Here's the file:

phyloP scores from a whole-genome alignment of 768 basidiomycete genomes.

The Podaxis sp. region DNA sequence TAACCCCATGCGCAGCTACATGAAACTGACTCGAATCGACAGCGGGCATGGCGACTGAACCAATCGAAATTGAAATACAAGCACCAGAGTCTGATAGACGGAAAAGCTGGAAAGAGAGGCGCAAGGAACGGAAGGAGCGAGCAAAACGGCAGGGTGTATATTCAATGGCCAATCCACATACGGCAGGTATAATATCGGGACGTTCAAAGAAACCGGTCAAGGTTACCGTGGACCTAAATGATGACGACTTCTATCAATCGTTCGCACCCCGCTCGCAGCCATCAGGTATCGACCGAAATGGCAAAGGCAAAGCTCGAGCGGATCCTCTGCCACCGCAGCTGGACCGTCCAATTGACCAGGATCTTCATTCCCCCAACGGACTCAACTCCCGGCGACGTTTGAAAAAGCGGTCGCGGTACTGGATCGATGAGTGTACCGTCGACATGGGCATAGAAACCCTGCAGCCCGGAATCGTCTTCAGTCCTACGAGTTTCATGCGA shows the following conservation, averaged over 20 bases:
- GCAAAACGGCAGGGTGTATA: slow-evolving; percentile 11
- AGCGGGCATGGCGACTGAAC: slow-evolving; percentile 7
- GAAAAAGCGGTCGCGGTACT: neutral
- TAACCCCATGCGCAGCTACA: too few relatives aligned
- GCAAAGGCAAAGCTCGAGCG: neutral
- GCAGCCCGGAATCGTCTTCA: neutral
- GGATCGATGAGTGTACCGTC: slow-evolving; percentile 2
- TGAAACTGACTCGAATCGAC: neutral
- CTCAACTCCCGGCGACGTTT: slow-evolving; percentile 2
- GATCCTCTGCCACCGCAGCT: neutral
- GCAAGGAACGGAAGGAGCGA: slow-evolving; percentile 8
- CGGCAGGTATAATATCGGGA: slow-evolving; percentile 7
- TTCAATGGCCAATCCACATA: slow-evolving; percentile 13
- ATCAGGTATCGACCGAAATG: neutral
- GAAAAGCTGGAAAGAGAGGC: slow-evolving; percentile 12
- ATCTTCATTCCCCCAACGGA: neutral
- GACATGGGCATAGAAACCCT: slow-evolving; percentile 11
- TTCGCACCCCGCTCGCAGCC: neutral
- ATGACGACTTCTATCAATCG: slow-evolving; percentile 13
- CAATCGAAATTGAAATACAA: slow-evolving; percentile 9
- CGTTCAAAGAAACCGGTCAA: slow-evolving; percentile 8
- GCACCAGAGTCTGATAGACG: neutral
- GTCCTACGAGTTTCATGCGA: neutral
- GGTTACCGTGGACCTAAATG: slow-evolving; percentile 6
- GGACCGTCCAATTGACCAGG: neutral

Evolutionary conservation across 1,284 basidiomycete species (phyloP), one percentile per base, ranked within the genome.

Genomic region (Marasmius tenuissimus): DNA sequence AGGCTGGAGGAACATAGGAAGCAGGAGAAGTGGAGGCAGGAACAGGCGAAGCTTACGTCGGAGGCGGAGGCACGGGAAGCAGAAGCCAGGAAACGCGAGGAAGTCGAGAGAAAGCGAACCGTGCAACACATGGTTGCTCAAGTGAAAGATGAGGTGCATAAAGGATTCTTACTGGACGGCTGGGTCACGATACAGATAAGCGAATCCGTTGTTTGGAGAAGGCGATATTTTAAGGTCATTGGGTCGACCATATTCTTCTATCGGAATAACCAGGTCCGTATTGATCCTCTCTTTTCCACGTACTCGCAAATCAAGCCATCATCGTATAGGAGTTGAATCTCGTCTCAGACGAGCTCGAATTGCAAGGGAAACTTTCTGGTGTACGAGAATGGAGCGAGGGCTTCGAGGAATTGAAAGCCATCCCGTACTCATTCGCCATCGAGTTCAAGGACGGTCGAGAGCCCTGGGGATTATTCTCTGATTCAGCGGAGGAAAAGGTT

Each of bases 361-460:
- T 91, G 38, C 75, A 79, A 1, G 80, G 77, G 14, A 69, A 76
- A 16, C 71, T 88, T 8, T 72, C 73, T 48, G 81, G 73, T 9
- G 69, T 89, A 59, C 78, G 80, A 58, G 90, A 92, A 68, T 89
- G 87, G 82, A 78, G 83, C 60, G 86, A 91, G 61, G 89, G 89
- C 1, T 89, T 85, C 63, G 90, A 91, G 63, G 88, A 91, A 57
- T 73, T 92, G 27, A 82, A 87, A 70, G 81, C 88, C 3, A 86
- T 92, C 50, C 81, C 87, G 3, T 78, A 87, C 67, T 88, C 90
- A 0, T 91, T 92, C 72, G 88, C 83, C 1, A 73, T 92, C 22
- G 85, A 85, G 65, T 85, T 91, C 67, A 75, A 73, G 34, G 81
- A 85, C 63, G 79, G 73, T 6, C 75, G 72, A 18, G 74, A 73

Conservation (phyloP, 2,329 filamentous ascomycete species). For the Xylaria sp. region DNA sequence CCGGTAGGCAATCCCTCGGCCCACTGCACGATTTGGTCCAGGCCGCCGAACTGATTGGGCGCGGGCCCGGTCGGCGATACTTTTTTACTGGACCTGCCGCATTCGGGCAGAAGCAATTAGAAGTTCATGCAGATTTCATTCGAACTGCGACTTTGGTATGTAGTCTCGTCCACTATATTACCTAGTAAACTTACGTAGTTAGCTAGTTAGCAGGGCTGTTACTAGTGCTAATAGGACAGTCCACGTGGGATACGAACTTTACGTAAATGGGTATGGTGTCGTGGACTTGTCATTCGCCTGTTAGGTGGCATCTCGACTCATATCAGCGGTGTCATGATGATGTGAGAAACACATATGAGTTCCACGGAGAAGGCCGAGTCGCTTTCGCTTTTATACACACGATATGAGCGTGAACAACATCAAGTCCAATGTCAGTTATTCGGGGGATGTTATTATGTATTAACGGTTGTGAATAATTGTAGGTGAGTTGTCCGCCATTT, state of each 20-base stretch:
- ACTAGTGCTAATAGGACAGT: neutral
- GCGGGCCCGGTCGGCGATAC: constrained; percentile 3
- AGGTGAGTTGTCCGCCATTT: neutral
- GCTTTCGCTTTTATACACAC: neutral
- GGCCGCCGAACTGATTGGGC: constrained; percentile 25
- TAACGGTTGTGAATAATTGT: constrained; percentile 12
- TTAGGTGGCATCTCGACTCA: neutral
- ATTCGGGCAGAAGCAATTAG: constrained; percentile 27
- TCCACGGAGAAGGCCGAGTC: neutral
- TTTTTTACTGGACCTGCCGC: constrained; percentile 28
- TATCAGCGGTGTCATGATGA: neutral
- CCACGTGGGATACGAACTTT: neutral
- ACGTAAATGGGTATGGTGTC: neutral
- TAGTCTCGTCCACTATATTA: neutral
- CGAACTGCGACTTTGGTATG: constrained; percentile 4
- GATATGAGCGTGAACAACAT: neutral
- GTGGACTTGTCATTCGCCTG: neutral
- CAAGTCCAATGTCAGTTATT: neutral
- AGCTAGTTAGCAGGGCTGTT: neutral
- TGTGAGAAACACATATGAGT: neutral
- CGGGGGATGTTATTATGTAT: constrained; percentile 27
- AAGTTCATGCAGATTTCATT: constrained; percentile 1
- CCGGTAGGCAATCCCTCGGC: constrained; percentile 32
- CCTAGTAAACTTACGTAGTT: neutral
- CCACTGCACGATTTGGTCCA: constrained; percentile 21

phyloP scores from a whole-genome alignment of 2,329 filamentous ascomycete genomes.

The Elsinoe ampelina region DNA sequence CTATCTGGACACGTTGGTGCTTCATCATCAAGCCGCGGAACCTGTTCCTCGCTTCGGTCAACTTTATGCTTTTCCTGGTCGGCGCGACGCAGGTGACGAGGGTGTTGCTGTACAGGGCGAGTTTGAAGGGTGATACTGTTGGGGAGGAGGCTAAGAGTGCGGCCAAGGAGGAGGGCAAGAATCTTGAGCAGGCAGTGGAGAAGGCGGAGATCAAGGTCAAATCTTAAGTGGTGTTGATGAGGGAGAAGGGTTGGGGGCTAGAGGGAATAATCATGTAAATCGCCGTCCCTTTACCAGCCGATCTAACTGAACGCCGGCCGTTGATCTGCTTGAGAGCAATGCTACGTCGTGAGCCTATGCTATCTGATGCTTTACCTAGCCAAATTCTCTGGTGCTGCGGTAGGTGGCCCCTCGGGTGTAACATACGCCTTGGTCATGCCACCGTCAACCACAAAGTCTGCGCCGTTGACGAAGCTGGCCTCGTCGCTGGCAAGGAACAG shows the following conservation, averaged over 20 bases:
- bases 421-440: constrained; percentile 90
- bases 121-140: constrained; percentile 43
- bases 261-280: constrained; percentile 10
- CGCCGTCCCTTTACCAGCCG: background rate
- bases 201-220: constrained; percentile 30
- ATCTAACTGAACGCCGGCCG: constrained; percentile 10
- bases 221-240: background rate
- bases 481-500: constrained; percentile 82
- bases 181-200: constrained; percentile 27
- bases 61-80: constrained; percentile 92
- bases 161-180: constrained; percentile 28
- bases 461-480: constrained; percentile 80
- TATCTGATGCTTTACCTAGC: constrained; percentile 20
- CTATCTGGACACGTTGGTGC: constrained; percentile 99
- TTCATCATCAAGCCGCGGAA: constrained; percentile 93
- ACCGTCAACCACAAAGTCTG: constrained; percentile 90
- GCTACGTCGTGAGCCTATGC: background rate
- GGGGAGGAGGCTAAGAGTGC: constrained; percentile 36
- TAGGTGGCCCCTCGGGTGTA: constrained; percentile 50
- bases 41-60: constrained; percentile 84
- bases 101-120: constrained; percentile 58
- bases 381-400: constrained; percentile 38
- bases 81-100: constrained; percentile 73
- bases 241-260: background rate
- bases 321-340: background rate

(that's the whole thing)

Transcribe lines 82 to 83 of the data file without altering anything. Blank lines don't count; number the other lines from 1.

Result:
- CTATCTGGACACGTTGGTGC: constrained; percentile 99
- TTCATCATCAAGCCGCGGAA: constrained; percentile 93